SBJ/February 16 - 22, 2004/Facilities
SMG vet Rice transplants to K.C., will oversee changes at Kauffman Stadium
Published February 16, 2004
Bob Rice, a 16-year veteran in facility management with SMG, begins operating his first stadium this week. The Kansas City Royals hired Rice as vice president of ballpark operations and development in preparation for what team officials hope will be an extensive renovation of Kauffman Stadium.
The Royals lured Rice from Puerto Rico, where he was readying an 18,000-seat arena in San Juan for a May 17 opening. Rice opened the St. Pete Times Forum in Tampa in 1996 when it was the Ice Palace. He also managed two arenas in England, the old St. Louis Arena and Kellogg Arena in Battle Creek, Mich.
Mark Gorris, the Royals' senior vice president, business operations, said Rice's knowledge of construction management and event operations and booking helped his cause. The Royals are seeking events beyond baseball to generate additional revenue in MLB's smallest market.
A rendering shows an improved ballpark for the Royals, who will need approval of a new tax to make major changes.
"We hope to land a concert or two. The Pirates recently did well with Bruce Springsteen," Gorris said.
Rice will supervise continuing improvements at the 31-year-old ballpark, which is part of the Truman County Sports Complex with Arrowhead Stadium. A $354 million project for both venues depends on the approval of a bi-state tax among three counties in Missouri and two counties in Kansas that officials are working to get on the ballot.
The Royals, consulting with Earl Santee of HOK Sport, the firm in town that designed the sports complex, would receive $177 million from the tax for capital improvements. The team would invest $15 million and extend its lease with the Jackson County Sports Authority for 15 more years through 2029.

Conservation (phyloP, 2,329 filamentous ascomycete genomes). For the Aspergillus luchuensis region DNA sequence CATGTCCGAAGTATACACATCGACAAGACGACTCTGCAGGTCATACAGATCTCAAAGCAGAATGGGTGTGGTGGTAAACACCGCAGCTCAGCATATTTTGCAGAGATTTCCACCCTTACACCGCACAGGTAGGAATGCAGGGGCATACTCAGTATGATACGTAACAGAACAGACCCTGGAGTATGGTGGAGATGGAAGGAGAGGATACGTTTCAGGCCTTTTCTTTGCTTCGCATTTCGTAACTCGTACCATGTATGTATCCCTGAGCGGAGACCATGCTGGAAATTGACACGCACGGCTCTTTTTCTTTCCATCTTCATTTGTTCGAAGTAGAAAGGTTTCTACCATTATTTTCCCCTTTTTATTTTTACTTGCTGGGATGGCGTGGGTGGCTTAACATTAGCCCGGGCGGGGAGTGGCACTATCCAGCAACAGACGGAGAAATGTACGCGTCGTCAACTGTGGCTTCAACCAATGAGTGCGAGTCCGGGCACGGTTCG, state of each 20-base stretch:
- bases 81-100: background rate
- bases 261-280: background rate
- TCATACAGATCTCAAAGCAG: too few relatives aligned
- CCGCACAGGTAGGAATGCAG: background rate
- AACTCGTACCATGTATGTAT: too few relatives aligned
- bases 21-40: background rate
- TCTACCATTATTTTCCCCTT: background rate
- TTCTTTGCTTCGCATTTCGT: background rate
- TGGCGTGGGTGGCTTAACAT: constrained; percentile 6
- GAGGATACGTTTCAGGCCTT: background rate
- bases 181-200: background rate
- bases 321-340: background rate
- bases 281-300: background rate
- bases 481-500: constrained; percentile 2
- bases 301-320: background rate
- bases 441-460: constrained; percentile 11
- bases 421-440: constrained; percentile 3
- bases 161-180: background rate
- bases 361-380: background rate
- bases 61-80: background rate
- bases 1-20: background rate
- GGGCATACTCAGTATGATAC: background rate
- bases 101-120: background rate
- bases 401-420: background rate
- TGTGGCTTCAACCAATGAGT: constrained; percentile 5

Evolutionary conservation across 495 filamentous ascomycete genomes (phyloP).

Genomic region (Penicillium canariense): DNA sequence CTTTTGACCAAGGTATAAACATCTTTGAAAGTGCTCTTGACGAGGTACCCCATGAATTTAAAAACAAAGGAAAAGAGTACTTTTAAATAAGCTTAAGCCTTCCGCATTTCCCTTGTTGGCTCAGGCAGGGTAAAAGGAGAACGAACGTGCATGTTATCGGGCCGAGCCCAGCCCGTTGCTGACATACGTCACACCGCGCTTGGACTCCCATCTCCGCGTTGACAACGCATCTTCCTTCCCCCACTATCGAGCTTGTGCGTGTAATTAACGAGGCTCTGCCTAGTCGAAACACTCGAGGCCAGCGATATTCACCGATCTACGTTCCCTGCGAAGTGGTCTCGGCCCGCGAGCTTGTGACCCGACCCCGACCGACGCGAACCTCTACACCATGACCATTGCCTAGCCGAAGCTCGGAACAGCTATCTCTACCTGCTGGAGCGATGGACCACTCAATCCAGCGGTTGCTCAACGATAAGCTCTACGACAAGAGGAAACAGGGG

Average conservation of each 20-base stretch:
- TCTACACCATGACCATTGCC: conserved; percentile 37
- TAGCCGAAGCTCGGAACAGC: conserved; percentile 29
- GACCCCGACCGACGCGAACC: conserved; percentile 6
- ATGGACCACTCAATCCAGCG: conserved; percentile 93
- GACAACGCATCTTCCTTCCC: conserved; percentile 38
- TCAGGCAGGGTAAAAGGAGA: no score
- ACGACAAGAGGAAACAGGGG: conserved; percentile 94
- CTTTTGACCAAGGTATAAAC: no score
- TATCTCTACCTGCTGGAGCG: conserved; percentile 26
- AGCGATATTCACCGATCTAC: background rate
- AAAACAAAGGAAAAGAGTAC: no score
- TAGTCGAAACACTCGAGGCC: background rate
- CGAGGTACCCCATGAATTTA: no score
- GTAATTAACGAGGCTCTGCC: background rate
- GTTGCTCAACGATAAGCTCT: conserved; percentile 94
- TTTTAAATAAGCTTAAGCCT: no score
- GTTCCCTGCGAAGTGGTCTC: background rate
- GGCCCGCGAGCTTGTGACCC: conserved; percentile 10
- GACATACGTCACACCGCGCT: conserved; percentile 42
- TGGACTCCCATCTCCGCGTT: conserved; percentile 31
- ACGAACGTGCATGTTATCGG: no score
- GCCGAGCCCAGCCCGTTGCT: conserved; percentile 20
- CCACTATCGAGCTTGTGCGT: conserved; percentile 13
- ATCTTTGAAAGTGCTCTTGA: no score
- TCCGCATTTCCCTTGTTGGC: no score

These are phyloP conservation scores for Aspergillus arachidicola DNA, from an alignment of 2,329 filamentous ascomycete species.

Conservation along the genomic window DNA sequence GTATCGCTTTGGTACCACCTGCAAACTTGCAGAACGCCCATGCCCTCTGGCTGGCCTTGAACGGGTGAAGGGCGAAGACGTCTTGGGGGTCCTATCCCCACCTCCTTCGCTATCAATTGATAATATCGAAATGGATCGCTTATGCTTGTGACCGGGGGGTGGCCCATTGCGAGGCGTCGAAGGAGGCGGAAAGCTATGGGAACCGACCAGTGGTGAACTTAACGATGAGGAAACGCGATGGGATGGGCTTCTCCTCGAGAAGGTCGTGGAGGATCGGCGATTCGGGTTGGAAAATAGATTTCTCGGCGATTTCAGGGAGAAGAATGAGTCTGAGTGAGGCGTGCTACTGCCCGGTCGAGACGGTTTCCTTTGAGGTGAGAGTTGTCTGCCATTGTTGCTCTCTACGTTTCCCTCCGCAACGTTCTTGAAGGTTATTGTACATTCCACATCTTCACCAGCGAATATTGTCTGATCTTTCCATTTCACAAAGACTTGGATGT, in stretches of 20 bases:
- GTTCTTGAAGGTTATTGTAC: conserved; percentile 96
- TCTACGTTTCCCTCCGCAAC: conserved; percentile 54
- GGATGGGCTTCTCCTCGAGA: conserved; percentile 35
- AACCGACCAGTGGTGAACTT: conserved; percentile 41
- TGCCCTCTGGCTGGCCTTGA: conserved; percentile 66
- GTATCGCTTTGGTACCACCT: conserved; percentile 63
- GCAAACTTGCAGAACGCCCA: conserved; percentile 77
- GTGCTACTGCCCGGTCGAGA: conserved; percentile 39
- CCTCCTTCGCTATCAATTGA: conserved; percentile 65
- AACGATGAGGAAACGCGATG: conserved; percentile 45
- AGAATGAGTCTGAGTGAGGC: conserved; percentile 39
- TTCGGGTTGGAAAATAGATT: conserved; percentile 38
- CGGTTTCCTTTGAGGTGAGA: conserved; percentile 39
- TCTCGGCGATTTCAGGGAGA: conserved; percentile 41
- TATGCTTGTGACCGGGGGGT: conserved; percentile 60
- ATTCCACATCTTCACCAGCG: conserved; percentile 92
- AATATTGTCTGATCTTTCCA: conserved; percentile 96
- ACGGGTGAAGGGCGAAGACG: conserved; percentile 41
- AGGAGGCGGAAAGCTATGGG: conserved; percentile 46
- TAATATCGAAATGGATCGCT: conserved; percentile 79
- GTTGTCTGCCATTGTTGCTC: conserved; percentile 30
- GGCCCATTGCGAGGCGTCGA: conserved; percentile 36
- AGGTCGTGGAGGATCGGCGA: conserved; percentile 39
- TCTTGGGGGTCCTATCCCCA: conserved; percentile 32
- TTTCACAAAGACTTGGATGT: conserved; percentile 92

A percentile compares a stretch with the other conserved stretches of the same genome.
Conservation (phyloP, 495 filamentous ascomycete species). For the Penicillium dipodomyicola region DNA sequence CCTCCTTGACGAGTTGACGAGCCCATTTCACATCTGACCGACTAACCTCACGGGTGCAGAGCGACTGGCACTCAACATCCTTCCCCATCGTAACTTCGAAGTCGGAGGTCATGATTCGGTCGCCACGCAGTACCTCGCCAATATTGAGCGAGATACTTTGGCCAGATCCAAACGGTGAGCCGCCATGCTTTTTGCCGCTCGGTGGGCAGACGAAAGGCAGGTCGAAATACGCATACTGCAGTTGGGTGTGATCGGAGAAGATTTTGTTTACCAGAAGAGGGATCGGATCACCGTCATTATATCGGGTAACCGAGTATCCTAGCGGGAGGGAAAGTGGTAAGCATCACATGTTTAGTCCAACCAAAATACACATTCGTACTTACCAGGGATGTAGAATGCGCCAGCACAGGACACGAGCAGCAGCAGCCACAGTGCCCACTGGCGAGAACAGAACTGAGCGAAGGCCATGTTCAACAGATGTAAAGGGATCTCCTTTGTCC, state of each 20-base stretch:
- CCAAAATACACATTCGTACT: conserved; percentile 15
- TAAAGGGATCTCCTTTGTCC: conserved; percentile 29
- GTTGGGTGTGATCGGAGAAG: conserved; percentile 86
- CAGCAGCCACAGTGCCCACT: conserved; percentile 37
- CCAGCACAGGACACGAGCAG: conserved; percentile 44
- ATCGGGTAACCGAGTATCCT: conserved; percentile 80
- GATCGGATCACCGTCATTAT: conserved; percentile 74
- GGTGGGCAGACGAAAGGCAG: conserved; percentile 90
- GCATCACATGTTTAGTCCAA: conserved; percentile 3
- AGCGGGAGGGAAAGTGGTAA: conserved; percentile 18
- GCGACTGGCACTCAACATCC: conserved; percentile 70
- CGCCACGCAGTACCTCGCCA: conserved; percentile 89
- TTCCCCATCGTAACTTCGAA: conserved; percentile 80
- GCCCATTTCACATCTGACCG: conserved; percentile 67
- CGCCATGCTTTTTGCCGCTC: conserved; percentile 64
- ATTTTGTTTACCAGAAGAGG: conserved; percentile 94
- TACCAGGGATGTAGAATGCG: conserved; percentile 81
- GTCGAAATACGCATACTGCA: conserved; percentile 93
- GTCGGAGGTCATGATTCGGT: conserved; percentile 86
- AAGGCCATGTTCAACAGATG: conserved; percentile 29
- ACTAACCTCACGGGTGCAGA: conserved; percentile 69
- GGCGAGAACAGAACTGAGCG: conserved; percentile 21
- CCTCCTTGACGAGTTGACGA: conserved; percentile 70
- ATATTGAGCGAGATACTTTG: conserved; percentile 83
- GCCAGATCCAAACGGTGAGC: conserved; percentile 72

The Royals want to expand stadium concourses from an average of 18 feet to 42 feet in width and build up to 52 new suites and 3,000 new club seats. The ballpark would increase in size from 750,000 to 1.15 million square feet.
Gorris said that the 19 current suites are outdated and that 12 rows of club seats need updated amenities.
This season, the stadium will debut a $2 million sound system and a new grass field. The outfield fences were moved back, giving the ballpark the dimensions it opened with in 1973. The sports authority paid for the improvements.
CAMPING FOR CASH: H.A. "Humpy" Wheeler, president and COO of Speedway Motorsports Inc. and general manager of Lowe's Motor Speedway near Charlotte, said his racetrack has increased annual gross revenue by $500,000 by providing support services for NASCAR fans and others traveling in recreational vehicles.
Year-round camping is common at the speedway's Fleetwood RV Camping Resort. Lowe's charges $20 to $25 a day for the 460 sites equipped for cable, electricity, sewer and water service. Texas Motor Speedway in Fort Worth also allows off-season camping.
"If we have the camper space, the tracks do well, but most of our tracks don't have the facilities," Wheeler said. "All RVs now are self-contained, and all you need for them is a honey wagon [for transport of human waste] and a water truck. That's ... why we need to continue to expand at all our tracks to meet those needs."
Wheeler's unofficial research discovered three types of non-race-time visitors in Charlotte. "There is the salesperson who literally drives in with a camper hooked up with a four-cylinder car and makes their calls living in their own Motel 6," he said. "Then there is the traveling public coming through on their way to Florida. The third is the most interesting, people coming to Charlotte to see the speedway and visit the race shops."
Don Muret can be reached at email@example.com.